Lamonte Mims, 19, formerly of Patterson (Stanislaus County), was arrested and charged with the murder of a 71-year-old film scout and photographer on San Francisco’s Twin Peaks last month.
Days before the murder, Mims (a convicted felon) had been arrested for possession of a gun on July 7 after he was found in a car, along with another individual, with a 9mm Ruger pistol and a .38-caliber revolver — a violation of his probation on a prior burglary charge.
Despite Mims criminal history and gun charge, the Laura and John Arnold Foundation developed risk assessment tool (PSA) determined that Mims was not a danger to the community or a flight risk and therefore should not be subject to any accountable release – just a “promise” to appear. FREE TO GO.
In July, the Laura and John Arnold Foundation was named in a federal lawsuit in New Jersey over the murder of Millville, NJ man due to bail reform.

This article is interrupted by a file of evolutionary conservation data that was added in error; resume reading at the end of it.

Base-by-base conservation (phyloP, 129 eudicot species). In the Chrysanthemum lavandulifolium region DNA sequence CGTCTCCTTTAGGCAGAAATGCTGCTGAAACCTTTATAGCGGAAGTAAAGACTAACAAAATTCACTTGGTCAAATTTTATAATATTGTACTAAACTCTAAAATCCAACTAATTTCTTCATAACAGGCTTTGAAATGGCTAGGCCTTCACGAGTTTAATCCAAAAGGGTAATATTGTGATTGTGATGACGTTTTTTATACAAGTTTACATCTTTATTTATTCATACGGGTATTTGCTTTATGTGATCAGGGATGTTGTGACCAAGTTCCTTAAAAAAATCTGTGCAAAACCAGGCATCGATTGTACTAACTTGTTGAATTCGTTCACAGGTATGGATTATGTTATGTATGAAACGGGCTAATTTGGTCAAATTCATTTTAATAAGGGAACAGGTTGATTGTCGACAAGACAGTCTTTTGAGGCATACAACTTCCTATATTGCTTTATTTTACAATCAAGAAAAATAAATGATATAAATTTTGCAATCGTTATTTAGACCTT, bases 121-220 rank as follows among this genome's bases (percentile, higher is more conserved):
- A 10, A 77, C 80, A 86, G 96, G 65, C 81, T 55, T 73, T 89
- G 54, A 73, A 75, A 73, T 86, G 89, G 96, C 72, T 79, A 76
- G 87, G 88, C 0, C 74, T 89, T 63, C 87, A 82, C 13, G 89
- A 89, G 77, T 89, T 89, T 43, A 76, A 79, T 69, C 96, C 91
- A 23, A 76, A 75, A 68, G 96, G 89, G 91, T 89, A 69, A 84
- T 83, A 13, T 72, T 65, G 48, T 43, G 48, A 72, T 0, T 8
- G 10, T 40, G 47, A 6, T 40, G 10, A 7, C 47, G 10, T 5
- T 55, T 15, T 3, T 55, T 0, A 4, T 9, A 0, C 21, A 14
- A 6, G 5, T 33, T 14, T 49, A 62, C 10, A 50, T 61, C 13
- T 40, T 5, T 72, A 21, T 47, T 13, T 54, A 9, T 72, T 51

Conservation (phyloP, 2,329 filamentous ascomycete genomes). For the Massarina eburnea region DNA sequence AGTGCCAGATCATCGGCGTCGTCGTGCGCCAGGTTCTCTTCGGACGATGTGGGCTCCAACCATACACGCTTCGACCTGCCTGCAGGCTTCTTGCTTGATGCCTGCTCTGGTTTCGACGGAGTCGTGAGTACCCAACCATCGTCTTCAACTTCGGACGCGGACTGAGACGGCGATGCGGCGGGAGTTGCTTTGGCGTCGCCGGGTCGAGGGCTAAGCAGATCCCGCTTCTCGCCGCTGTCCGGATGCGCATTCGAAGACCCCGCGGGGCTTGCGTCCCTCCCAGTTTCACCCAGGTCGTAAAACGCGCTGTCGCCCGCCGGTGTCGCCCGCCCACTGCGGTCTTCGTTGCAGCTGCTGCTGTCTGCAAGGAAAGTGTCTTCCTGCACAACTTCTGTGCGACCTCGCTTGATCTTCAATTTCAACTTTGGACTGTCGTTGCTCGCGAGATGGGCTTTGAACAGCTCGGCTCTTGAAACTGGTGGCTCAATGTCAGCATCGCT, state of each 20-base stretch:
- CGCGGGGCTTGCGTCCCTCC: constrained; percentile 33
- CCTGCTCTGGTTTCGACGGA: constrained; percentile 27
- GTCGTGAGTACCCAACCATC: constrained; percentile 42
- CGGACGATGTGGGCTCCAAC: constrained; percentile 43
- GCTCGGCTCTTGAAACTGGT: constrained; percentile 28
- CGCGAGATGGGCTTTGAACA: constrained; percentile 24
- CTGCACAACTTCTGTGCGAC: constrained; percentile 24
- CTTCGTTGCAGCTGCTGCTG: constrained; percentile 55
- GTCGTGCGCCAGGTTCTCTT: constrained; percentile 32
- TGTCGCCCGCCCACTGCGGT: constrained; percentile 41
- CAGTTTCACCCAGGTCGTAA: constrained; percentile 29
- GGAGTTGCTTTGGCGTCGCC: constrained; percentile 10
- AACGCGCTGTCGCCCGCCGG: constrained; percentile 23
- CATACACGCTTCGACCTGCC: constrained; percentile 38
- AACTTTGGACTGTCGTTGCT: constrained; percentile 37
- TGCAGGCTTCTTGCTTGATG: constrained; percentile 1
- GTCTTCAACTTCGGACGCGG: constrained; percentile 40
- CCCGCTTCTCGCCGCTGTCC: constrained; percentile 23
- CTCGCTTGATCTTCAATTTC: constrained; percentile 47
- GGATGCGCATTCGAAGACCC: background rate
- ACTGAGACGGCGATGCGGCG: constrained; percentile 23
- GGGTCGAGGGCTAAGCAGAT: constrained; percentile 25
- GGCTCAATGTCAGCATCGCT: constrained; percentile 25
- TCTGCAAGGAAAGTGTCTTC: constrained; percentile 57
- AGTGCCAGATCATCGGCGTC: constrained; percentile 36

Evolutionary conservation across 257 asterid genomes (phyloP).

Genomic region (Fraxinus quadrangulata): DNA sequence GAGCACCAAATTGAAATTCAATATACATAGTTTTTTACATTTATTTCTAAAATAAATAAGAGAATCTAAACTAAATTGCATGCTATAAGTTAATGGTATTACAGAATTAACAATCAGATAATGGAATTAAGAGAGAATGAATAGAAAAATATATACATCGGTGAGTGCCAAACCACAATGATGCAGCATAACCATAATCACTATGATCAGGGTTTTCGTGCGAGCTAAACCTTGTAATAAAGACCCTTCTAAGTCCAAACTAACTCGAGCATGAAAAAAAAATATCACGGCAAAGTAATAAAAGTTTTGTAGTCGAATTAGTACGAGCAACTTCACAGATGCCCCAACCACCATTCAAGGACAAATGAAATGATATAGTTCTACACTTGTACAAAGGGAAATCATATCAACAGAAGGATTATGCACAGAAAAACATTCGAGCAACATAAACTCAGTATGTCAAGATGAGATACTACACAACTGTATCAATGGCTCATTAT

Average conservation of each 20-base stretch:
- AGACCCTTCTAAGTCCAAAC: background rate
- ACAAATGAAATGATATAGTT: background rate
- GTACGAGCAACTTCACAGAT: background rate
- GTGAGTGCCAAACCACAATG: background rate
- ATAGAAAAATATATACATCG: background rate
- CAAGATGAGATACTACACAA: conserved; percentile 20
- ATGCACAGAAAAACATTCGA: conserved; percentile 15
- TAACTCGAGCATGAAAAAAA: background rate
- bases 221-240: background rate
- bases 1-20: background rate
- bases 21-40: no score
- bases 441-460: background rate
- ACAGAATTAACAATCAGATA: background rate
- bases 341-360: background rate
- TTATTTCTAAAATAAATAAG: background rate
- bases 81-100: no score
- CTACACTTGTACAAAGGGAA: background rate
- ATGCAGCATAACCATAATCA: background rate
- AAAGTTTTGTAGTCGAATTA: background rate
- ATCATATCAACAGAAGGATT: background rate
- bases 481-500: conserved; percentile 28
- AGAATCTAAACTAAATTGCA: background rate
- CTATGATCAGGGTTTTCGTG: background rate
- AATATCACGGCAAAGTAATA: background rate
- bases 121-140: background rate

More “validated pretrial risk assessment” Failures.
As California considers bail reform and even more unaccountable pretrial releases of violent and dangerous offenders with Senate Bill 10, perhaps they should be careful what they wish for.
- ZERO Accountability
- ZERO Deterrent
- ZERO Supervision
- ZERO concern for victims
- ZERO Bail…just a “pinky promise” to return
- Bail Reform – Dangerous, Reckless, and a Taxpayer Burden
(reported by the San Francisco Chronicle – August 8 2017)
One of two people accused of killing a 71-year-old film scout and photographer on San Francisco’s Twin Peaks last month had been arrested days earlier in the city for allegedly being a felon in possession of a gun, but was released from jail through a pretrial diversion program, records show.